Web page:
Hospital district reports high numbers of patients at after-hours clinic in Presidio after program launch

PRESIDIO — At Tuesday night’s Big Bend Regional Hospital District (BBRHD) meeting, grant administrator Lynette Brehm reported that Presidians were taking advantage of new healthcare programs made available through grant funding. The data showed positive trends ahead of a grand opening ceremony for the new Big Bend Regional Health (BBRH) Clinic to be held on Wednesday, November 29, and open to patients the following day.

Last June, the BBRHD announced that Presidio and Terlingua would be the recipients of a $5.5 million grant from the USDA to expand local healthcare offerings. Presidio was apportioned the bulk of the funding to establish an after-hours clinic and a community paramedicine program that would serve locals outside of regular business hours and — for housebound Presidians — at their places of residence. 

At a well-attended town hall hosted in August, many Presidians complained that they sometimes had to wait weeks for appointments at the existing Preventative Care Health Services (PCHS) clinic — leaving few treatment options for conditions that weren’t necessarily emergencies but required quick care, like fevers and minor injuries. 

Presidio EMT Jessica Murillo told the crowd that she hoped the new clinic would alleviate these issues. “This is the reality for Presidio,” she said. “Unfortunately, there just aren’t the resources here.”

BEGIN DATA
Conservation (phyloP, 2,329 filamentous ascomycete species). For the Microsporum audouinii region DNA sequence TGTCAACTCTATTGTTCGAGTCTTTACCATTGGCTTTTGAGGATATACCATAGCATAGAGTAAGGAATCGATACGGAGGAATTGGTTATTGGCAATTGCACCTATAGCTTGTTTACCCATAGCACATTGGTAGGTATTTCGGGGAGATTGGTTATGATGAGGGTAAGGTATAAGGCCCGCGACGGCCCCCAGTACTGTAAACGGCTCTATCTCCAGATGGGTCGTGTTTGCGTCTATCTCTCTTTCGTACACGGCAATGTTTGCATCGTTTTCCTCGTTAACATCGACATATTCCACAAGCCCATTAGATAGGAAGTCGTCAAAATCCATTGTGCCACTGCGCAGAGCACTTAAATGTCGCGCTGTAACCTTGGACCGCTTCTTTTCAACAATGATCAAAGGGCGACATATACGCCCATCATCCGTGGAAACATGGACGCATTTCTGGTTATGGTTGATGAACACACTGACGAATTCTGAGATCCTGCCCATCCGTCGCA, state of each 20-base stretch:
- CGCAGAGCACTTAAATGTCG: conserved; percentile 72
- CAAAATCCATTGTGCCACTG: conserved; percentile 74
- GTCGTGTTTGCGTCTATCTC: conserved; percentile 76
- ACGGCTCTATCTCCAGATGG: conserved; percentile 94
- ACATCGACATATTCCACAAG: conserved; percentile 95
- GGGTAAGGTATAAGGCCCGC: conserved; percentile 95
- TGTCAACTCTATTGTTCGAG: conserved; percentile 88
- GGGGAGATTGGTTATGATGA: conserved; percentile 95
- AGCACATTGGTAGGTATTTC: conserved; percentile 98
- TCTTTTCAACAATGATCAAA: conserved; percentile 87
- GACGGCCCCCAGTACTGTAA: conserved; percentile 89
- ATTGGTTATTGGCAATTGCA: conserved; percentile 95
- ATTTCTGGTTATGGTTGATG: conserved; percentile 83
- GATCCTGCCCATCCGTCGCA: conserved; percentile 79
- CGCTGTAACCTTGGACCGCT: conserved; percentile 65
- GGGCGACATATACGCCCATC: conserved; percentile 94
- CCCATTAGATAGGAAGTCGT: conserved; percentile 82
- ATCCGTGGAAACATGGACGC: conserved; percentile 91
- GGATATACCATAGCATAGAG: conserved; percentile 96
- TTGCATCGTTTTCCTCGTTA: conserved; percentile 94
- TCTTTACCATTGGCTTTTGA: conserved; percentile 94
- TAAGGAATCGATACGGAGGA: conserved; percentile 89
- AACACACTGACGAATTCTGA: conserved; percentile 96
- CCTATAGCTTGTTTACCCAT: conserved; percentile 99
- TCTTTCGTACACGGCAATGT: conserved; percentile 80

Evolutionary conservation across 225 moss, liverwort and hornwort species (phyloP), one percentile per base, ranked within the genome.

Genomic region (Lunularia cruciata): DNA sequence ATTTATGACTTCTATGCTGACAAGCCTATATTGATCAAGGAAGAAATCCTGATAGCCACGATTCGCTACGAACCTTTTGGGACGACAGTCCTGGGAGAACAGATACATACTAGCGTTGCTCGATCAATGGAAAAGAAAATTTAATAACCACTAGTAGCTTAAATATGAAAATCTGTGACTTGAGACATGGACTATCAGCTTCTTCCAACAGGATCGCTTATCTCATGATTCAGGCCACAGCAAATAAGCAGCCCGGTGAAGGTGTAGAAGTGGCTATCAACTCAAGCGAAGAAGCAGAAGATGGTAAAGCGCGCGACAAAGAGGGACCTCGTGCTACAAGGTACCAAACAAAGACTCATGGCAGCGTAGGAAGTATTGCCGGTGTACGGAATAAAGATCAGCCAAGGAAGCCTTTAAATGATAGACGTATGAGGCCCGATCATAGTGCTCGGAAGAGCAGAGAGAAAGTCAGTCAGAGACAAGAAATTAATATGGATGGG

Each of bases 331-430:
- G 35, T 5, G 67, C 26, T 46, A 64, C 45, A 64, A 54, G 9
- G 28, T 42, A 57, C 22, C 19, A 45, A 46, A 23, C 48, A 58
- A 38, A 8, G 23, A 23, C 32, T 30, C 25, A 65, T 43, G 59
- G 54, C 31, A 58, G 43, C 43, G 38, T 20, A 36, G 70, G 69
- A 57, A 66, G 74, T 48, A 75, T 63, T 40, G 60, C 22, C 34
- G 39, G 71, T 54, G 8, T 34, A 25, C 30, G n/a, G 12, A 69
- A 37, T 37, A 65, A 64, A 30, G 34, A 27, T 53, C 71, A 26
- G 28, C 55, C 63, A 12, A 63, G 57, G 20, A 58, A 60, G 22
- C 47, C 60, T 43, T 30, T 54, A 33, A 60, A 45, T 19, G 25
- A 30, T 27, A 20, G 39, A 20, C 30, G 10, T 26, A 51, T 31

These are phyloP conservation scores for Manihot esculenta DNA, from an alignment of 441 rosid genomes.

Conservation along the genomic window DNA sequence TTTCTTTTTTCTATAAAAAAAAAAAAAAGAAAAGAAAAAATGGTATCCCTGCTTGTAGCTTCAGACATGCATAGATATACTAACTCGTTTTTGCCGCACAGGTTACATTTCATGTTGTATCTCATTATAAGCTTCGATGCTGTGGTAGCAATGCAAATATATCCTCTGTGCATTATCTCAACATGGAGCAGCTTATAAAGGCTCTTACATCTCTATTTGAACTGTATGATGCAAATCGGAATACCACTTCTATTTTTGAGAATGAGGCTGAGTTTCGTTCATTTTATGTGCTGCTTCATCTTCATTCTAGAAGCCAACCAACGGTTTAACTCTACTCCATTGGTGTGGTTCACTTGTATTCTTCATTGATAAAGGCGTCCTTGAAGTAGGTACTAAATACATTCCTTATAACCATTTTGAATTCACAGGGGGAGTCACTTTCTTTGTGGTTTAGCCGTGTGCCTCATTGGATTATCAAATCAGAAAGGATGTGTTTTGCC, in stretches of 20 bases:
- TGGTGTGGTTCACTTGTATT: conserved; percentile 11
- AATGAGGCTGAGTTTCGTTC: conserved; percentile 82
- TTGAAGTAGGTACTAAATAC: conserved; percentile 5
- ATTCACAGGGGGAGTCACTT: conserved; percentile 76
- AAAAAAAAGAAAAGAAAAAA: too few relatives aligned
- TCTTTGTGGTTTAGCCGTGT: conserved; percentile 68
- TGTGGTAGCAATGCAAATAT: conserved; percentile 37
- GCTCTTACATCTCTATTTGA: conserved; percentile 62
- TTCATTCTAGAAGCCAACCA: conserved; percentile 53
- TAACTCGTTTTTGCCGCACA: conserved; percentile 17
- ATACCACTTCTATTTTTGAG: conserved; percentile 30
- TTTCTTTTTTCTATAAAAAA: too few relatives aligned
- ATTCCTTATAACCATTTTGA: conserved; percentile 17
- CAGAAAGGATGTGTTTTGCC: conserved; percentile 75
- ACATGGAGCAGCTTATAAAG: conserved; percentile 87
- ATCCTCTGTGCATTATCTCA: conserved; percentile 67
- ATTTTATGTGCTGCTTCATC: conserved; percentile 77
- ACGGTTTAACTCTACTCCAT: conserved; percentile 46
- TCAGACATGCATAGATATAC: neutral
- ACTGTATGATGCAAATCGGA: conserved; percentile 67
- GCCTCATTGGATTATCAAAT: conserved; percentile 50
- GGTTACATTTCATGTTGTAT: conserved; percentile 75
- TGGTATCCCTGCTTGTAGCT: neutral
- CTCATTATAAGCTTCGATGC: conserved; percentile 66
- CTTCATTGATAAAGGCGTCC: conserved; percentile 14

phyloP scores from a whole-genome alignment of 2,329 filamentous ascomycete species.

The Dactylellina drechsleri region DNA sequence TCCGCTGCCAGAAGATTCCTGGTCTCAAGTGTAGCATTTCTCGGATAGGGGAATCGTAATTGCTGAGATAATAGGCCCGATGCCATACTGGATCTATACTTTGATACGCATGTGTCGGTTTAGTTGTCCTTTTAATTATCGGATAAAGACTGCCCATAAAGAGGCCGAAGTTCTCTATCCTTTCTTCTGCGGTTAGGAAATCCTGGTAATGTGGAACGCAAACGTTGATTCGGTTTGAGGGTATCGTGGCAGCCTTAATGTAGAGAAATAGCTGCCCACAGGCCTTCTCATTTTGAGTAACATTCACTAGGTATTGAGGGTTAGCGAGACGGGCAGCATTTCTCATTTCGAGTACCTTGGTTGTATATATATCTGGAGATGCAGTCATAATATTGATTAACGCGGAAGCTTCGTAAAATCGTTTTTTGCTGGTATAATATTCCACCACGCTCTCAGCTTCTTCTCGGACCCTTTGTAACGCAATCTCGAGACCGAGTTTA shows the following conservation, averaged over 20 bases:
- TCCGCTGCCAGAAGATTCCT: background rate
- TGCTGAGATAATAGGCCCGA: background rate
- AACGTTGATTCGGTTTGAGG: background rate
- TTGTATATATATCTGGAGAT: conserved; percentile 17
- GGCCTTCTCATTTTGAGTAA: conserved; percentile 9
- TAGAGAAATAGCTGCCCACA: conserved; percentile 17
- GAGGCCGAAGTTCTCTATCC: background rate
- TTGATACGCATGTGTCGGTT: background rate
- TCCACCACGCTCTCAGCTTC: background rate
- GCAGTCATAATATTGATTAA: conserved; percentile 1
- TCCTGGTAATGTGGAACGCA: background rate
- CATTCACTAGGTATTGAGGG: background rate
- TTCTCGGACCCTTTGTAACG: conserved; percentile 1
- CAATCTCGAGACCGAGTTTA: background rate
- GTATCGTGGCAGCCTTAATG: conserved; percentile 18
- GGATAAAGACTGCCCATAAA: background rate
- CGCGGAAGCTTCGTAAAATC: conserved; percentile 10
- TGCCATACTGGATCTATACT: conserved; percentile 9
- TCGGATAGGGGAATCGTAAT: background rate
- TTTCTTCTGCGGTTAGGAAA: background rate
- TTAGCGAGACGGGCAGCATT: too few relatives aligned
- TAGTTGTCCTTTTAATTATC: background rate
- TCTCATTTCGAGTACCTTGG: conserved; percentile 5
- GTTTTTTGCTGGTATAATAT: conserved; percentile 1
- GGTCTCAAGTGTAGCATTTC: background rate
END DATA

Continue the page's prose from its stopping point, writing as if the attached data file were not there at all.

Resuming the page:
Through the grant, PCHS was able to extend its hours beyond regular business hours to include walk-in appointments from 3 p.m. to 10 p.m. Tuesday through Thursday, as well as offering care on two Saturdays a month. The program has been up and running since the beginning of September.

Brehm said that — so far — numbers at the PCHS after-hours clinic showed that locals were taking advantage of the new services — 186 “physician contacts,” to be precise, since the service started booking appointments in September. “From day one, they were booking appointments for after-hours,” she said. 

The new BBRH clinic is intended to supplement the new care offerings at the PCHS clinic and will share space with the Big Bend Regional Hospital District office at 602 West O’Reilly Street in downtown Presidio three days a week: Thursday, Friday and Saturday from 7 a.m. to 7 p.m. 

The grant will also fully fund a pharmacist’s salary and work to grow a case management program, which helps chronically ill or disabled patients develop an individualized healthcare plan. Twenty new Presidians had taken advantage of that service in the month of October.

A portion of the funding has also gone towards establishing a community paramedicine program, which enables qualified emergency medical personnel to assist patients beyond 911 calls. The program includes home visits to provide help with medication management, follow-up visits and more. 

Brehm reported that the program had seen 31 patient contacts since the beginning of October, and that Presidio EMS staff had been going door-to-door to let people know that the program was up and running. “We’ve heard some touching stories,” she said. 

She hoped that these numbers were just the beginning of an upward trend — particularly with the extended clinic services that Presidians had been hoping to see for years. “I’d like to see some more advertising done on that,” she said. “Some people don’t know that it’s open yet, but it’s off to a really good start.”